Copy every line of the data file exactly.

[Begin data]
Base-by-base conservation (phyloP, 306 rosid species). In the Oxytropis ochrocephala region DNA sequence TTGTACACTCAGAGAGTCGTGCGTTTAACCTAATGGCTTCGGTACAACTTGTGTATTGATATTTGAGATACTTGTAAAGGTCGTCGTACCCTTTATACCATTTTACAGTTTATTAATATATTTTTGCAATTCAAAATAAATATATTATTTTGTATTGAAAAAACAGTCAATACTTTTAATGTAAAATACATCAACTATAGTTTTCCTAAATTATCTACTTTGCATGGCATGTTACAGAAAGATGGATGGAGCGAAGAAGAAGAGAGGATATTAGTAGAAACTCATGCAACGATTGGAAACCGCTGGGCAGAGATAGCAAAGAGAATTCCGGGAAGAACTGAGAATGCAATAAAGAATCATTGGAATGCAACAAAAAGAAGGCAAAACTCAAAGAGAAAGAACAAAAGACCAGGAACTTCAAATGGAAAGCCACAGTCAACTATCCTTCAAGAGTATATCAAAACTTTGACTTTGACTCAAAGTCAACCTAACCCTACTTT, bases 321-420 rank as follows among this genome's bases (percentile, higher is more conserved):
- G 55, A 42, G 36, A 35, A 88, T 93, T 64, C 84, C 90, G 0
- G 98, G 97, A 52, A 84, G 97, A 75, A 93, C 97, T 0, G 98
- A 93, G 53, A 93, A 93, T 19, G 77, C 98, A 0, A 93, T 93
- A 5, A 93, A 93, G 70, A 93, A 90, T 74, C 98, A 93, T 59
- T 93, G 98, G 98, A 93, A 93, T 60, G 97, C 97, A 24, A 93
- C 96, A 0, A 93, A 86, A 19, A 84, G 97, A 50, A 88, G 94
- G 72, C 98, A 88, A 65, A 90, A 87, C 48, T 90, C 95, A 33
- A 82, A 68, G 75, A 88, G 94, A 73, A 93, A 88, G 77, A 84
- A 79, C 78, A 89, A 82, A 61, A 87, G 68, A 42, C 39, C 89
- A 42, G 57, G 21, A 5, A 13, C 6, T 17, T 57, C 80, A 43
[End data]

Base-by-base conservation (phyloP, 306 rosid species). In the Oxytropis ochrocephala region DNA sequence TTGTACACTCAGAGAGTCGTGCGTTTAACCTAATGGCTTCGGTACAACTTGTGTATTGATATTTGAGATACTTGTAAAGGTCGTCGTACCCTTTATACCATTTTACAGTTTATTAATATATTTTTGCAATTCAAAATAAATATATTATTTTGTATTGAAAAAACAGTCAATACTTTTAATGTAAAATACATCAACTATAGTTTTCCTAAATTATCTACTTTGCATGGCATGTTACAGAAAGATGGATGGAGCGAAGAAGAAGAGAGGATATTAGTAGAAACTCATGCAACGATTGGAAACCGCTGGGCAGAGATAGCAAAGAGAATTCCGGGAAGAACTGAGAATGCAATAAAGAATCATTGGAATGCAACAAAAAGAAGGCAAAACTCAAAGAGAAAGAACAAAAGACCAGGAACTTCAAATGGAAAGCCACAGTCAACTATCCTTCAAGAGTATATCAAAACTTTGACTTTGACTCAAAGTCAACCTAACCCTACTTT, bases 321-420 rank as follows among this genome's bases (percentile, higher is more conserved):
- G 55, A 42, G 36, A 35, A 88, T 93, T 64, C 84, C 90, G 0
- G 98, G 97, A 52, A 84, G 97, A 75, A 93, C 97, T 0, G 98
- A 93, G 53, A 93, A 93, T 19, G 77, C 98, A 0, A 93, T 93
- A 5, A 93, A 93, G 70, A 93, A 90, T 74, C 98, A 93, T 59
- T 93, G 98, G 98, A 93, A 93, T 60, G 97, C 97, A 24, A 93
- C 96, A 0, A 93, A 86, A 19, A 84, G 97, A 50, A 88, G 94
- G 72, C 98, A 88, A 65, A 90, A 87, C 48, T 90, C 95, A 33
- A 82, A 68, G 75, A 88, G 94, A 73, A 93, A 88, G 77, A 84
- A 79, C 78, A 89, A 82, A 61, A 87, G 68, A 42, C 39, C 89
- A 42, G 57, G 21, A 5, A 13, C 6, T 17, T 57, C 80, A 43